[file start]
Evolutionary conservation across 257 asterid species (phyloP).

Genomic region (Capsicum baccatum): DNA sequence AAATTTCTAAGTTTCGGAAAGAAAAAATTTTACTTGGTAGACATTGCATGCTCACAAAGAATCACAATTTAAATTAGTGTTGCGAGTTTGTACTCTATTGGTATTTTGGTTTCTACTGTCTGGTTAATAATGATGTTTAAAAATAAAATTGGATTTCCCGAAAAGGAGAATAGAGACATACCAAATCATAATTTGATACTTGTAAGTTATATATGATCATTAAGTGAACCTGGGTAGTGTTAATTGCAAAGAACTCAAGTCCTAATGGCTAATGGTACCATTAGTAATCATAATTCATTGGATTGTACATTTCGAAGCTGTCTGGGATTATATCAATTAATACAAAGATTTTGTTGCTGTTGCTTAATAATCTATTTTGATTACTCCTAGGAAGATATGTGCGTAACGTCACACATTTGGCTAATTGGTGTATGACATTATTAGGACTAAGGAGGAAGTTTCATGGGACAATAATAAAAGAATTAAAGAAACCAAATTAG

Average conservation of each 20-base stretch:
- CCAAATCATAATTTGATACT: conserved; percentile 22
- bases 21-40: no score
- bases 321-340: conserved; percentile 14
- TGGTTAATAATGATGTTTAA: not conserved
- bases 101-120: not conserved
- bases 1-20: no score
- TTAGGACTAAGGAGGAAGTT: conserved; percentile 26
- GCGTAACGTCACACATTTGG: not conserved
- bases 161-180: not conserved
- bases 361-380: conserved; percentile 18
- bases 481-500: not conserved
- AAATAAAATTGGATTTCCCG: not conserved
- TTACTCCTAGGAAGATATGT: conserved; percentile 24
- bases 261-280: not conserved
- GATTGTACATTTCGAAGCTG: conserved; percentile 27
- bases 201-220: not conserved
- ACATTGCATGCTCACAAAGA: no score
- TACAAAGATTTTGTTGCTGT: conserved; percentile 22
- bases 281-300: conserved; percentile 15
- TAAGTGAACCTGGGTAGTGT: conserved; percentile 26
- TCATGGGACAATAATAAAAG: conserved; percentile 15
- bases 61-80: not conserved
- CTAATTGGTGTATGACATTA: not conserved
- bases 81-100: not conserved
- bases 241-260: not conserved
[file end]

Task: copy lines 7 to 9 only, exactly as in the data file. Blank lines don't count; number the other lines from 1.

- TGGTTAATAATGATGTTTAA: not conserved
- bases 101-120: not conserved
- bases 1-20: no score